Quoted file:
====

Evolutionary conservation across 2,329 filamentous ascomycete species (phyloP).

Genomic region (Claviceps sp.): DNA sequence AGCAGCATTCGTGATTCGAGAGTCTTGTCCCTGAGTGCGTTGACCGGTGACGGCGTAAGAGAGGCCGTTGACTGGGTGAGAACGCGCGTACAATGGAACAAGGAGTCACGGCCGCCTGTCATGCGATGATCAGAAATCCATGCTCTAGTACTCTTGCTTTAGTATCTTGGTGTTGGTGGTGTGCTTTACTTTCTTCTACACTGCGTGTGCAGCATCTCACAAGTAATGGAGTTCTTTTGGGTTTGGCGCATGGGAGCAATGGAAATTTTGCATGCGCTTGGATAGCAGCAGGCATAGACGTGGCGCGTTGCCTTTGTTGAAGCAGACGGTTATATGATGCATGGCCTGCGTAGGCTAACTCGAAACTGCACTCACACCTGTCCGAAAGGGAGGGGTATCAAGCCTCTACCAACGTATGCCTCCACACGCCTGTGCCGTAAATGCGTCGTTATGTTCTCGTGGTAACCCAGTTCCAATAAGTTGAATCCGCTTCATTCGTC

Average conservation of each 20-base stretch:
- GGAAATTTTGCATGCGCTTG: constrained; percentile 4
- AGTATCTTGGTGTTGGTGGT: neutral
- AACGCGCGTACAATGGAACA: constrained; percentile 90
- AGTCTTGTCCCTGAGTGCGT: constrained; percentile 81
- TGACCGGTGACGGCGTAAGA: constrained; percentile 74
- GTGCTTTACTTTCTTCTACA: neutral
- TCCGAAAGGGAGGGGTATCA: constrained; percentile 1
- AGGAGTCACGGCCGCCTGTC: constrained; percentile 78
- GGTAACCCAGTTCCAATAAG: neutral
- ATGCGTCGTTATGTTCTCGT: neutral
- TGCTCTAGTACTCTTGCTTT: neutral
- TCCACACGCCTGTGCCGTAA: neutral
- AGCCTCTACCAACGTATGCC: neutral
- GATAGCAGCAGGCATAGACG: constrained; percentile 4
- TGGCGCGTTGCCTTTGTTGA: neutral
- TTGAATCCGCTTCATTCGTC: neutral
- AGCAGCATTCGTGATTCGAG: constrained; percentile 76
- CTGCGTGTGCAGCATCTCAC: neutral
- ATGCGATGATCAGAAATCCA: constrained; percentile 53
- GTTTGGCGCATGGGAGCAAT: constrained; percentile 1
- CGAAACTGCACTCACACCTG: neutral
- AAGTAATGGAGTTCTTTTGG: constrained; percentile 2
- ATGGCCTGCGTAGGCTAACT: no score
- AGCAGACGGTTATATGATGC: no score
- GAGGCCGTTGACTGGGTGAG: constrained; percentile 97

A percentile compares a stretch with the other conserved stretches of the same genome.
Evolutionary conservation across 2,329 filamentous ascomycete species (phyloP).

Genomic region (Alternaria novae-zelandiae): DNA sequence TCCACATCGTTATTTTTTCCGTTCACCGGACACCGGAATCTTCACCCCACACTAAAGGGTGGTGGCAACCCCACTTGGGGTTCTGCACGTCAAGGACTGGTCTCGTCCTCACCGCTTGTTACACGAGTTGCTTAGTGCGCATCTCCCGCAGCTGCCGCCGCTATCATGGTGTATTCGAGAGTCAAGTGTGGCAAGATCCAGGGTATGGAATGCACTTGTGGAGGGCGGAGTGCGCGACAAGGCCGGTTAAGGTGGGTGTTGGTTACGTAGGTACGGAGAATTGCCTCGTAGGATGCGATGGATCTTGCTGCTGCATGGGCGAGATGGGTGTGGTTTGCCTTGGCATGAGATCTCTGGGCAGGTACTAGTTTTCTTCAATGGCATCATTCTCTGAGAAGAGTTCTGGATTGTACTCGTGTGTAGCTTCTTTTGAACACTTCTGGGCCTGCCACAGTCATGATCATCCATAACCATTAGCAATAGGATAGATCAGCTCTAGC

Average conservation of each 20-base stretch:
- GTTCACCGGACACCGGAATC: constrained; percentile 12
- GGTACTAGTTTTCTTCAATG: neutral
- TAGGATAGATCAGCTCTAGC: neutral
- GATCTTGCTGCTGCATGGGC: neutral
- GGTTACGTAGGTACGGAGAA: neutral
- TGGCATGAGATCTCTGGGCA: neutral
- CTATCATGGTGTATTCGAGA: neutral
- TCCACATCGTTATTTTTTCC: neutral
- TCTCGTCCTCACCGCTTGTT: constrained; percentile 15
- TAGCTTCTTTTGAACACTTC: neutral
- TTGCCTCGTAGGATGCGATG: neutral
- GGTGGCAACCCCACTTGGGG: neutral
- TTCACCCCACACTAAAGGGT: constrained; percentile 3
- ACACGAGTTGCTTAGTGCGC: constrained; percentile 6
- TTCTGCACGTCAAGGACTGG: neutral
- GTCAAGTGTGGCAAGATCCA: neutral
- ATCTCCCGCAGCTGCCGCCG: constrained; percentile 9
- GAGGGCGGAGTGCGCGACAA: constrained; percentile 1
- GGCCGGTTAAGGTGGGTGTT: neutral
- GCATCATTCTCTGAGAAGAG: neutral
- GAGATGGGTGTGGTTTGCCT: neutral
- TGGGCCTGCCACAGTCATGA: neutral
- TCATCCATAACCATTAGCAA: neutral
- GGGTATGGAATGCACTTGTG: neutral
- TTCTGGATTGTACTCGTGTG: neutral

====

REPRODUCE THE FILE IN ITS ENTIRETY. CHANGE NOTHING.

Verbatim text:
Evolutionary conservation across 2,329 filamentous ascomycete species (phyloP).

Genomic region (Claviceps sp.): DNA sequence AGCAGCATTCGTGATTCGAGAGTCTTGTCCCTGAGTGCGTTGACCGGTGACGGCGTAAGAGAGGCCGTTGACTGGGTGAGAACGCGCGTACAATGGAACAAGGAGTCACGGCCGCCTGTCATGCGATGATCAGAAATCCATGCTCTAGTACTCTTGCTTTAGTATCTTGGTGTTGGTGGTGTGCTTTACTTTCTTCTACACTGCGTGTGCAGCATCTCACAAGTAATGGAGTTCTTTTGGGTTTGGCGCATGGGAGCAATGGAAATTTTGCATGCGCTTGGATAGCAGCAGGCATAGACGTGGCGCGTTGCCTTTGTTGAAGCAGACGGTTATATGATGCATGGCCTGCGTAGGCTAACTCGAAACTGCACTCACACCTGTCCGAAAGGGAGGGGTATCAAGCCTCTACCAACGTATGCCTCCACACGCCTGTGCCGTAAATGCGTCGTTATGTTCTCGTGGTAACCCAGTTCCAATAAGTTGAATCCGCTTCATTCGTC

Average conservation of each 20-base stretch:
- GGAAATTTTGCATGCGCTTG: constrained; percentile 4
- AGTATCTTGGTGTTGGTGGT: neutral
- AACGCGCGTACAATGGAACA: constrained; percentile 90
- AGTCTTGTCCCTGAGTGCGT: constrained; percentile 81
- TGACCGGTGACGGCGTAAGA: constrained; percentile 74
- GTGCTTTACTTTCTTCTACA: neutral
- TCCGAAAGGGAGGGGTATCA: constrained; percentile 1
- AGGAGTCACGGCCGCCTGTC: constrained; percentile 78
- GGTAACCCAGTTCCAATAAG: neutral
- ATGCGTCGTTATGTTCTCGT: neutral
- TGCTCTAGTACTCTTGCTTT: neutral
- TCCACACGCCTGTGCCGTAA: neutral
- AGCCTCTACCAACGTATGCC: neutral
- GATAGCAGCAGGCATAGACG: constrained; percentile 4
- TGGCGCGTTGCCTTTGTTGA: neutral
- TTGAATCCGCTTCATTCGTC: neutral
- AGCAGCATTCGTGATTCGAG: constrained; percentile 76
- CTGCGTGTGCAGCATCTCAC: neutral
- ATGCGATGATCAGAAATCCA: constrained; percentile 53
- GTTTGGCGCATGGGAGCAAT: constrained; percentile 1
- CGAAACTGCACTCACACCTG: neutral
- AAGTAATGGAGTTCTTTTGG: constrained; percentile 2
- ATGGCCTGCGTAGGCTAACT: no score
- AGCAGACGGTTATATGATGC: no score
- GAGGCCGTTGACTGGGTGAG: constrained; percentile 97

A percentile compares a stretch with the other conserved stretches of the same genome.
Evolutionary conservation across 2,329 filamentous ascomycete species (phyloP).

Genomic region (Alternaria novae-zelandiae): DNA sequence TCCACATCGTTATTTTTTCCGTTCACCGGACACCGGAATCTTCACCCCACACTAAAGGGTGGTGGCAACCCCACTTGGGGTTCTGCACGTCAAGGACTGGTCTCGTCCTCACCGCTTGTTACACGAGTTGCTTAGTGCGCATCTCCCGCAGCTGCCGCCGCTATCATGGTGTATTCGAGAGTCAAGTGTGGCAAGATCCAGGGTATGGAATGCACTTGTGGAGGGCGGAGTGCGCGACAAGGCCGGTTAAGGTGGGTGTTGGTTACGTAGGTACGGAGAATTGCCTCGTAGGATGCGATGGATCTTGCTGCTGCATGGGCGAGATGGGTGTGGTTTGCCTTGGCATGAGATCTCTGGGCAGGTACTAGTTTTCTTCAATGGCATCATTCTCTGAGAAGAGTTCTGGATTGTACTCGTGTGTAGCTTCTTTTGAACACTTCTGGGCCTGCCACAGTCATGATCATCCATAACCATTAGCAATAGGATAGATCAGCTCTAGC

Average conservation of each 20-base stretch:
- GTTCACCGGACACCGGAATC: constrained; percentile 12
- GGTACTAGTTTTCTTCAATG: neutral
- TAGGATAGATCAGCTCTAGC: neutral
- GATCTTGCTGCTGCATGGGC: neutral
- GGTTACGTAGGTACGGAGAA: neutral
- TGGCATGAGATCTCTGGGCA: neutral
- CTATCATGGTGTATTCGAGA: neutral
- TCCACATCGTTATTTTTTCC: neutral
- TCTCGTCCTCACCGCTTGTT: constrained; percentile 15
- TAGCTTCTTTTGAACACTTC: neutral
- TTGCCTCGTAGGATGCGATG: neutral
- GGTGGCAACCCCACTTGGGG: neutral
- TTCACCCCACACTAAAGGGT: constrained; percentile 3
- ACACGAGTTGCTTAGTGCGC: constrained; percentile 6
- TTCTGCACGTCAAGGACTGG: neutral
- GTCAAGTGTGGCAAGATCCA: neutral
- ATCTCCCGCAGCTGCCGCCG: constrained; percentile 9
- GAGGGCGGAGTGCGCGACAA: constrained; percentile 1
- GGCCGGTTAAGGTGGGTGTT: neutral
- GCATCATTCTCTGAGAAGAG: neutral
- GAGATGGGTGTGGTTTGCCT: neutral
- TGGGCCTGCCACAGTCATGA: neutral
- TCATCCATAACCATTAGCAA: neutral
- GGGTATGGAATGCACTTGTG: neutral
- TTCTGGATTGTACTCGTGTG: neutral